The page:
MacVim 08.25.2008

I really love TextMate. It’s very possibly the best editor available on OS X. At the same time though, I’ve started doing more and more work in the shell and on remote systems where TextMate isn’t available. I needed an editor that was cross-platform; something that presented a uniform interface across different machines. In the halcyon days of high school, I used vi, and then vim.

I figured it was time to see how much I remembered.

NERD Tree

The first thing I did was to install NERD Tree. This provides a handy file browser that I can toggle off and on at will. A screen shot:

NERD Tree in Action

I’ve mapped a command with my leader1 to toggle the tree:

 map <Leader>, :NERDTreeToggle<cr>

This means I can simply press <comma><comma>.

Tab switching

I constantly used Apple-1, Apple-2, Apple-N to switch between tabs in TextMate. I rarely used the next/previous tab commands. I found going directly to the tab I needed was much quicker.

MacVim doesn’t have default keybindings for switching to tabs directly, but with some help from the MacVim mailing list, the following .gvimrc mappings work perfectly:

 map <D-1> :tabn 1<CR>
 map <D-2> :tabn 2<CR>
 map <D-3> :tabn 3<CR>
 map <D-4> :tabn 4<CR>
 map <D-5> :tabn 5<CR>
 map <D-6> :tabn 6<CR>
 map <D-7> :tabn 7<CR>
 map <D-8> :tabn 8<CR>
 map <D-9> :tabn 9<CR>

 map! <D-1> <C-O>:tabn 1<CR>
 map! <D-2> <C-O>:tabn 2<CR>
 map! <D-3> <C-O>:tabn 3<CR>
 map! <D-4> <C-O>:tabn 4<CR>
 map! <D-5> <C-O>:tabn 5<CR>
 map! <D-6> <C-O>:tabn 6<CR>
 map! <D-7> <C-O>:tabn 7<CR>
 map! <D-8> <C-O>:tabn 8<CR>
 map! <D-9> <C-O>:tabn 9<CR>

The first set is to bind the keys in command mode. The second is to bind the keys in insert mode.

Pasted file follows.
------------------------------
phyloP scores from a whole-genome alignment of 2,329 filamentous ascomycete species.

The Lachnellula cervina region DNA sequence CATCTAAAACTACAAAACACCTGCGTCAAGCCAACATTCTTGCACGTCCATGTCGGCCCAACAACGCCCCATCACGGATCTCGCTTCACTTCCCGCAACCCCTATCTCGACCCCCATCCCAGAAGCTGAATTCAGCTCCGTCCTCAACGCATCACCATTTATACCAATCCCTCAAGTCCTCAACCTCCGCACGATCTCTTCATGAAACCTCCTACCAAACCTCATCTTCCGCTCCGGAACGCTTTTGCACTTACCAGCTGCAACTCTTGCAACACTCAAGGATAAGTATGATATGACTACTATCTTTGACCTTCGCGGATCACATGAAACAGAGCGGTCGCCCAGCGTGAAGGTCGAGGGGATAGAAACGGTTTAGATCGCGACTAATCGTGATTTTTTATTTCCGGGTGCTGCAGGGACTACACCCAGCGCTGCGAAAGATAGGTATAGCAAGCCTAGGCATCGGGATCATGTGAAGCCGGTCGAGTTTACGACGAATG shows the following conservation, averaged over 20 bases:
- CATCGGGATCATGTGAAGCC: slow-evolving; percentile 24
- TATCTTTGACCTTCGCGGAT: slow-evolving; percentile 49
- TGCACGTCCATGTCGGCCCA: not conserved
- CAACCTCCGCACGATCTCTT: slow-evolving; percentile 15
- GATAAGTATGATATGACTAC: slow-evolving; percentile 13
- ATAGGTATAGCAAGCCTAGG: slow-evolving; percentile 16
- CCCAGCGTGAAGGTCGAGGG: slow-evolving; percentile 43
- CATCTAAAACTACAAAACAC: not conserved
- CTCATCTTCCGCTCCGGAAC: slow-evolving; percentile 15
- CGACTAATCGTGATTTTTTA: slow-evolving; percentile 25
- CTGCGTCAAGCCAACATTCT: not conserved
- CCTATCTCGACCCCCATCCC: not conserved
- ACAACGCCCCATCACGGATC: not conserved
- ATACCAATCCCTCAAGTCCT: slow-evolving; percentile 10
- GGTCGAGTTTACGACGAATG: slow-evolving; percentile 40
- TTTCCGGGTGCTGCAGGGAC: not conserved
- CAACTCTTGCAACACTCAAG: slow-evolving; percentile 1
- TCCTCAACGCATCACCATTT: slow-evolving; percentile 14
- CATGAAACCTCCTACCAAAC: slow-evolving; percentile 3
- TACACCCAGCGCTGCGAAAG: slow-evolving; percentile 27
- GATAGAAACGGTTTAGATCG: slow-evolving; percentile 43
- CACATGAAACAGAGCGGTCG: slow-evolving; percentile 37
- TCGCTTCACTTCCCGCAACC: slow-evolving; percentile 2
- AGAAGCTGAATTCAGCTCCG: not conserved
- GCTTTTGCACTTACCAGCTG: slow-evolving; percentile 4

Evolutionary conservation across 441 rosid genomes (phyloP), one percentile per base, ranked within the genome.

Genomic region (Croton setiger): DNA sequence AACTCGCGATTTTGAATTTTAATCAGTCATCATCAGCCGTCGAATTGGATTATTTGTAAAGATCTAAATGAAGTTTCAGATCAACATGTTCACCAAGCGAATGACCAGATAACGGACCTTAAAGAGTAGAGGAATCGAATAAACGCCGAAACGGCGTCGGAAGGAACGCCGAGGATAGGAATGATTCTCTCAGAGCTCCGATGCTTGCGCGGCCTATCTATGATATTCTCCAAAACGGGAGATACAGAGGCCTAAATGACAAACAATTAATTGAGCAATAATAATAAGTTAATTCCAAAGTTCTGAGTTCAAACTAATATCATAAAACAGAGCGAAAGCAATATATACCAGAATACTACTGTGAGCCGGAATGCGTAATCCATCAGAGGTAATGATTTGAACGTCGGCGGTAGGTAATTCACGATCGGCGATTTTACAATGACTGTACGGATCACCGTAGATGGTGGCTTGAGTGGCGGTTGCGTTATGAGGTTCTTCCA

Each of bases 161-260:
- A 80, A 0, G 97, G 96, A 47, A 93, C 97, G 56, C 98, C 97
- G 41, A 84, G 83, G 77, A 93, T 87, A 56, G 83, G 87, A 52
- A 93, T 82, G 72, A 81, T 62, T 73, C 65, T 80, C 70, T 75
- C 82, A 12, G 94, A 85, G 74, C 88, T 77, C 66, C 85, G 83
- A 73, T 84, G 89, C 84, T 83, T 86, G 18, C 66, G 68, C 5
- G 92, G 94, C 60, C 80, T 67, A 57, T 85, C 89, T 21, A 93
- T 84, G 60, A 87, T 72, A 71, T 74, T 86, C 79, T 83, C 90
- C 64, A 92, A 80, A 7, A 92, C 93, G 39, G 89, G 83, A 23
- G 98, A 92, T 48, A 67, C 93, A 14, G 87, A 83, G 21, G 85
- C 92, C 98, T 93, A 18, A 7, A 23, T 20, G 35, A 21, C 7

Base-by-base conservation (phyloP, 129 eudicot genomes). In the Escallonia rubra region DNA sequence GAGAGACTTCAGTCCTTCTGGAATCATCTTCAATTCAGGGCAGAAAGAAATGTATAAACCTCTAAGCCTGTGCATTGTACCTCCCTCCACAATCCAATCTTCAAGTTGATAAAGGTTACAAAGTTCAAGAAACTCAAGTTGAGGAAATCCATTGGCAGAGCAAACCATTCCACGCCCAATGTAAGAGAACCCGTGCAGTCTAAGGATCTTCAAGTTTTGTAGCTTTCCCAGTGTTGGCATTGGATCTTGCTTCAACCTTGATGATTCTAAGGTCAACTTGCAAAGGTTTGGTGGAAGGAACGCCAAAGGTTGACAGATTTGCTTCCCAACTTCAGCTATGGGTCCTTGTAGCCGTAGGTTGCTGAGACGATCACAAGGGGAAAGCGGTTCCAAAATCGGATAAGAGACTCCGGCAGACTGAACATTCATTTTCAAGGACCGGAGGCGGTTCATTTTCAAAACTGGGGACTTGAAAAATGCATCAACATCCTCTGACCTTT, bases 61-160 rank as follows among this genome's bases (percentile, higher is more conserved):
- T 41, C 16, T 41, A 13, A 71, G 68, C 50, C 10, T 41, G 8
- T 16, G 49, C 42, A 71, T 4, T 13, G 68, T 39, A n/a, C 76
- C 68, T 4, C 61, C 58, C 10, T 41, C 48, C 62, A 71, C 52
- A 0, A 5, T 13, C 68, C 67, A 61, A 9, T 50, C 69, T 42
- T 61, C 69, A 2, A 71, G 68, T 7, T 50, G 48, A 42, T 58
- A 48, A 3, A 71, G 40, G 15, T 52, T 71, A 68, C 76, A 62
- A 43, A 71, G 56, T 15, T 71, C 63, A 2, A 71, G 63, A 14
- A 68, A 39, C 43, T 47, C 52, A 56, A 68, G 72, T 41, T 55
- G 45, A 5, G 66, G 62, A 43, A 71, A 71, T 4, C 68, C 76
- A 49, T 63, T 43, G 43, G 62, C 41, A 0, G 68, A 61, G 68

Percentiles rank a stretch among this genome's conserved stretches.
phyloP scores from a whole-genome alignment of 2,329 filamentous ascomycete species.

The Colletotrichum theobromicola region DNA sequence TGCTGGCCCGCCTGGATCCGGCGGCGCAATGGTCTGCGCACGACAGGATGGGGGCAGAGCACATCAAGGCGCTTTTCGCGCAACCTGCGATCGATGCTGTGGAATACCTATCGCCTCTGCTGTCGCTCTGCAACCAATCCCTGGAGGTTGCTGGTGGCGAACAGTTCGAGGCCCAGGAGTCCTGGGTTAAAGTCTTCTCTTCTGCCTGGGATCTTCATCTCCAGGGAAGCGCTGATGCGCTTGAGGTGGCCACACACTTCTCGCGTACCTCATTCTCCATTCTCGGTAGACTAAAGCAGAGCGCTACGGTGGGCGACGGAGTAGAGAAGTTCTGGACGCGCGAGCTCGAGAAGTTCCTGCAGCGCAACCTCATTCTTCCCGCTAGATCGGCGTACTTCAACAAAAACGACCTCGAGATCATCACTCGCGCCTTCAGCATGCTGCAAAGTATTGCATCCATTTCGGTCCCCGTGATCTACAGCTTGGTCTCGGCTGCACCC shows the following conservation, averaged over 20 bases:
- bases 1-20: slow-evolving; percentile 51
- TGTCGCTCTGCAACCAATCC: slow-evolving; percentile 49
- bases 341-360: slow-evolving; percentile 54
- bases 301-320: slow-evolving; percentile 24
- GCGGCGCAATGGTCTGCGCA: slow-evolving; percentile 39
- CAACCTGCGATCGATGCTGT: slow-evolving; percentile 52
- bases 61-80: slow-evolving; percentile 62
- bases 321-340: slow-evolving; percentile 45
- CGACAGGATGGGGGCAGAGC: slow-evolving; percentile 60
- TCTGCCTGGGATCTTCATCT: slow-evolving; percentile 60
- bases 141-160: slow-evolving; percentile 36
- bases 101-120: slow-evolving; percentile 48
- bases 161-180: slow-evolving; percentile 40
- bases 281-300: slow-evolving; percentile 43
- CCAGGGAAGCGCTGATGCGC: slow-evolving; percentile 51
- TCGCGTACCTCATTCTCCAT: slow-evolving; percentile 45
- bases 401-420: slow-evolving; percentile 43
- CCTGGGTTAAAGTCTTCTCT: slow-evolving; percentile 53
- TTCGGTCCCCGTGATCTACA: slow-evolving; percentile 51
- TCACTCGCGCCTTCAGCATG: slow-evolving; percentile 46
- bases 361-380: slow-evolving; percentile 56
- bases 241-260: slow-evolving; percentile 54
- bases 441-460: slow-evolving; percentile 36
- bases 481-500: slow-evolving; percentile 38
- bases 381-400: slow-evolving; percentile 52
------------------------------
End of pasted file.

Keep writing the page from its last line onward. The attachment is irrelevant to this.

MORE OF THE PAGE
Snippets

Textmate snippets are great, and I have a personal stash of snippets I use regularly in my coding. Luckily, I found a vim plugin that does something similar2 called SnippetsEmu.

Installing it was a breeze, and putting in my oft-used snippets, like Eric Myer’s CSS Reset3, was pretty straightforward.

Et cetera

I have various bits and pieces of config that alters options to better match what I need, such as softtabs in lieu of hard tabs, 4-space indents, and line numbers.

In .gvimrc, I’ve also set the default font to be Monaco 12. I’ve grown up with Monaco, and it always feels weird to code without it:

 set guifont=Monaco:h12

I also tend to run into files where there’s a mix of Windows and Unix line-endings. It’s a pain in the ass, since Vim will will show the ^M line-endings. A quick search and replace works wonders:

 map <Leader>m mz:%s/\r$//g<cr>`z

My complete vim config is at media.nodnod.net/vimrc.txt.


  1. A ‘leader’ is typically a prefix keystroke to capture in a personal namespace all the random personal commands one is likely to have. In my case, it is set to comma.

  2. Indeed, it makes pretty clear where its inspiration originates.

  3. Which I’ve slightly modified. I took out outline:0 on :focus, for example, because I never remembered to restyle them, and the default behavior removes a fairly critical piece of expected UI response. I also have clearfix as part of my standard css init snippet.